But the miracles didn't stop there. On April 10 Mr. & Mrs. Enno Gerbitz joined the little group as well as Mr. Gordon Krause. Visitors brought the attendance that Sunday to nineteen. Each week we were blessed with visitors who somehow heard of these services. The guest list that summer included familiar names such as Reim, Lau, Radtke, Schaller, and Dommer. On July 17, Messiah Lutheran congregation was formed as articles of incorporation were signed and a certificate of incorporation was drawn up. The now sainted Pastors Egbert Schaller and Waldemar Schuetze preached on July 24 and 31 respectively. After I was called to Mankato to ILC, Messiah was blessed with a new home (a rented Seventh Day Adventist church, 3821 N. 26th St.) and a new shepherd, David Lau, who with his wife were already members of Messiah. Pastor Lau was theologically trained in WELS, but left because of doctrinal differences. Messiah Lutheran congregation, now of Hales Corners, will be celebrating its 40th anniversary September 10th of this year.

Appreciating Our Lutheran Hymns

The Lord hath Helped Me Hitherto

A Hymn of Worship and Praise

#33 in The Lutheran Hymnal

It is not surprising that The Handbook to the Lutheran Hymnal speaks of this month's hymn as "one of our most popular hymns of praise from the German." The sentiments expressed by Amilie Juliane are universal among Christians.

She personally experienced great tragedy. Her parents had to flee to a relative's castle during the Thirty Years War. Both parents died before her sixth birthday. Yet the over 600 hymns that she wrote are not filled with bitterness, but "are full of a deep love for her Savior." (Handbook)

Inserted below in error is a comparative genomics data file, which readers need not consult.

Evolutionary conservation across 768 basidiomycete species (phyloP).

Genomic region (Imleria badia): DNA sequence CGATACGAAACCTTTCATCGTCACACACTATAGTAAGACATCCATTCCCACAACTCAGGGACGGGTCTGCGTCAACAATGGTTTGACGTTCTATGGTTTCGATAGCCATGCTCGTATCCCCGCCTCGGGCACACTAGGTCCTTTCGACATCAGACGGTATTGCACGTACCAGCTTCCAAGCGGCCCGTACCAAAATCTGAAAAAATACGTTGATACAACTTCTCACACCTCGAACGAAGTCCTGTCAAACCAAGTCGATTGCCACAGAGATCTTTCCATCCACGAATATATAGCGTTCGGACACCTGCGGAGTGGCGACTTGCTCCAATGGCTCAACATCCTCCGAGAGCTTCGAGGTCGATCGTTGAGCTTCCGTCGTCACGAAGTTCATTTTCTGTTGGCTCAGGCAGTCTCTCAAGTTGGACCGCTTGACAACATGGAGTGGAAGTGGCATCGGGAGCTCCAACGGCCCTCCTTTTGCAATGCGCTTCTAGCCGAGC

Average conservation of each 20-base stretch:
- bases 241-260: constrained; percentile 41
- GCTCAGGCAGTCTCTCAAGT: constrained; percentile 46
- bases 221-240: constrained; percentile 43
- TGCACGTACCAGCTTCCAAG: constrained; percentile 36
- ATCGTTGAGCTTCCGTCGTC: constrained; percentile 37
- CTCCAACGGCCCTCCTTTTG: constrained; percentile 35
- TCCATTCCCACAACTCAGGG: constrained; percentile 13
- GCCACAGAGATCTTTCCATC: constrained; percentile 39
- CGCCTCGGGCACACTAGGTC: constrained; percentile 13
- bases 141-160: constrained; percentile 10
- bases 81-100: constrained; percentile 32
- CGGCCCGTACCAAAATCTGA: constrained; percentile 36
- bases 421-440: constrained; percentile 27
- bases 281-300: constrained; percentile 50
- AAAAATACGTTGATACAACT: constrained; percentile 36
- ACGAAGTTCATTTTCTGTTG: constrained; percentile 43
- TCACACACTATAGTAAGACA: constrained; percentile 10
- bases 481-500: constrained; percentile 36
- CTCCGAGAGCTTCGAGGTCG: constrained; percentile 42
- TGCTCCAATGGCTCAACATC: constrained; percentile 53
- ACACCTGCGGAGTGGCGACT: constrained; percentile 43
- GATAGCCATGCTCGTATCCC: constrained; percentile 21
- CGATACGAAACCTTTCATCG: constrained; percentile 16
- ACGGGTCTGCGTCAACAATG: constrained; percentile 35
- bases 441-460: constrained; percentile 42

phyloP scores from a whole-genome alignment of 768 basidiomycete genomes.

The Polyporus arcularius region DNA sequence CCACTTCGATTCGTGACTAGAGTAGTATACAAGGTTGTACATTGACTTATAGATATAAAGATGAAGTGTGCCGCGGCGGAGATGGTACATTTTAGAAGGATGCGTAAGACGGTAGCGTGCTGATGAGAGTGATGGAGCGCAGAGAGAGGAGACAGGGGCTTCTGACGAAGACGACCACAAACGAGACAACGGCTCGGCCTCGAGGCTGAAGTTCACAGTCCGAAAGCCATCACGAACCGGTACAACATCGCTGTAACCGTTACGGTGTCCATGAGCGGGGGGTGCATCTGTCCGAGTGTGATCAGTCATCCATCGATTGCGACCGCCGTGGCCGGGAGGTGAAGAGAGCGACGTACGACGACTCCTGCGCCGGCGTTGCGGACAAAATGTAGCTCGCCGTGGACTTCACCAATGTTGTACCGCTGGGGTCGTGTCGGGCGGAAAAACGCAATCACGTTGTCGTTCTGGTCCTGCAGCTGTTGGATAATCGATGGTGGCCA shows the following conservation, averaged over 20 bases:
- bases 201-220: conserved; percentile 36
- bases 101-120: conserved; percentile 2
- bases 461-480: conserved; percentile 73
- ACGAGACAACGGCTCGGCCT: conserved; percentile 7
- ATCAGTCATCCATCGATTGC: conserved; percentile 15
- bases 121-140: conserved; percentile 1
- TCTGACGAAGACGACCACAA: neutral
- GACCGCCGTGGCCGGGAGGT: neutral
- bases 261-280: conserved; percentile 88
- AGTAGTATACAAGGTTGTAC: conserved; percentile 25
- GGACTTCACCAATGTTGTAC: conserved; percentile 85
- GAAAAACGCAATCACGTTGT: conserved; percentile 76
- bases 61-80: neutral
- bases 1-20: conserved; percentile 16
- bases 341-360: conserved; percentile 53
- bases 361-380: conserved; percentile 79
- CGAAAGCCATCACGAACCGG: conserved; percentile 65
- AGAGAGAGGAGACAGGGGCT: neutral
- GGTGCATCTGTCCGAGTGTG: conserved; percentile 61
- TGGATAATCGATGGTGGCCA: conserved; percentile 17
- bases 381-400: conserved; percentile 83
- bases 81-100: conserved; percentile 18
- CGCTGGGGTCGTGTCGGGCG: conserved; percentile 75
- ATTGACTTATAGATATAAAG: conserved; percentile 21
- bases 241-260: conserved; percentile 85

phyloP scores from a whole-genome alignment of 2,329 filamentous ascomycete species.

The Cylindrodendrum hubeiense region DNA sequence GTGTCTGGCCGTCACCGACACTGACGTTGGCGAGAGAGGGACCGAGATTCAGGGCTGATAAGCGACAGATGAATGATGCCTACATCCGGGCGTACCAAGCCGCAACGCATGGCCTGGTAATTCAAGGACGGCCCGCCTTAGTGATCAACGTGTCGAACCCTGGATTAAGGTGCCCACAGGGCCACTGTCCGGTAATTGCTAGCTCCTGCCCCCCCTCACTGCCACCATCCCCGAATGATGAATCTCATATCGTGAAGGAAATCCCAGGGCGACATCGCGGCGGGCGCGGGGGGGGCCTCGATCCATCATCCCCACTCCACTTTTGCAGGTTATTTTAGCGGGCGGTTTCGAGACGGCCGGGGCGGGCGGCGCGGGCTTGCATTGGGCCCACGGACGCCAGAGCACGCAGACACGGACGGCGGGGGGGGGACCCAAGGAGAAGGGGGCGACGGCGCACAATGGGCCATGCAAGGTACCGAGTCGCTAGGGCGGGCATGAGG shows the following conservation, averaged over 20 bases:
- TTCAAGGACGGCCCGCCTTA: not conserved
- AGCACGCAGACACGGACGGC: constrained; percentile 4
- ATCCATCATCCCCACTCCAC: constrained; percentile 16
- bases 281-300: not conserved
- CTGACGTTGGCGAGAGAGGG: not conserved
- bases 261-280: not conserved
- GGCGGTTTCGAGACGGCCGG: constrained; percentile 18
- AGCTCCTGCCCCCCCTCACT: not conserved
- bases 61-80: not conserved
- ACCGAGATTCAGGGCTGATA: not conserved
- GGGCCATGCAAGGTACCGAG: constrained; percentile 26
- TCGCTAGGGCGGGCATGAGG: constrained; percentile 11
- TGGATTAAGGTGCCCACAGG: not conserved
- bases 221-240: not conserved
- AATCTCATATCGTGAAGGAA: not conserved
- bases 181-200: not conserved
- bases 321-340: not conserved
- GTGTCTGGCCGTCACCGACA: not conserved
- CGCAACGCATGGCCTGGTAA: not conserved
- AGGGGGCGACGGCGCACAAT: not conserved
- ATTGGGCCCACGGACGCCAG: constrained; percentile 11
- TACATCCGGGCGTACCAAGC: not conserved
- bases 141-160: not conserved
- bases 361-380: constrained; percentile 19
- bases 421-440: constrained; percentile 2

The words of this hymn call to mind what Samuel said as the Israelites erected a stone to commemorate the victory God gave them over the Philistines: "Thus far the LORD has helped us" (1 Sam. 7:12).

How many times can each of us remember when God helped us too, just as He promised, "I will never leave you nor forsake you" (Heb. 13:5).

It is fitting we join with the hymnwriter in praising the Lord for His help in the past, "The Lord hath helped me hitherto"; in the present, "I . . . thank Thee, Lord, my God, For Thine abundant blessing Which . . . I am still possessing"; and into the future, "Help me henceforth, O God of grace . . . Help me as Thou hast helped me!"

--Pastor Paul Krause

A Retirement Address

EDITOR'S NOTE: At the close of last school year -- and thanks to some grateful and imaginative students -- retiring Professor Clifford Kuehne holds a "kuehne baby" and a plaque from his Greek Room #7 in the Cottage. Below are a retiree's touching remarks.

Dear Friends in Christ,

Martin Luther once described a Christian as someone who "lives in constant surprise over the fact that God and his fellow men treat him as well as they do." I think that any teacher retiring from the faculty at ILC can echo these words of the Reformer.

Surely when a person considers his own calling in life, he must daily confess with the apostle: "The good that I would I do not; but the evil which I would not, that I do" (Rom. 7:19). He stands day by day as a beggar before the cross of Christ, marveling at that grace of God which has provided an everlasting forgiveness and righteousness through the suffering and death of His own dear Son. For "where sin abounded, grace did so much more abound" (Rom. 5:20).

And when a retiring teacher considers God's dealings with our school over the years, he must once again stand back and marvel. For he recognizes that day by day and year by year the Lord has mercifully provided for all of its needs--students, staff, teachers, a beautiful campus, and all of the material gifts necessary for its operation. Surely we all have good reason to live in constant surprise over the fact that God treats us and our precious ILC as well as He does.

But a Christian is also someone who lives in constant surprise over the fact that other people treat him as well as they do. What are some of the things that a retiring teacher thinks of? --

  * a Board of Regents and Administration who over the years have 
    supplied many an encouraging word and kind deed;

  * fellow teachers who have provided their constant, loving help and 
  * staff members who have been there each day with a ready smile and 
    a friendly "Hi" and who have been so quick to provide their 

  * wives and children of fellow teachers, who have made faculty road 
    the friendliest street in town;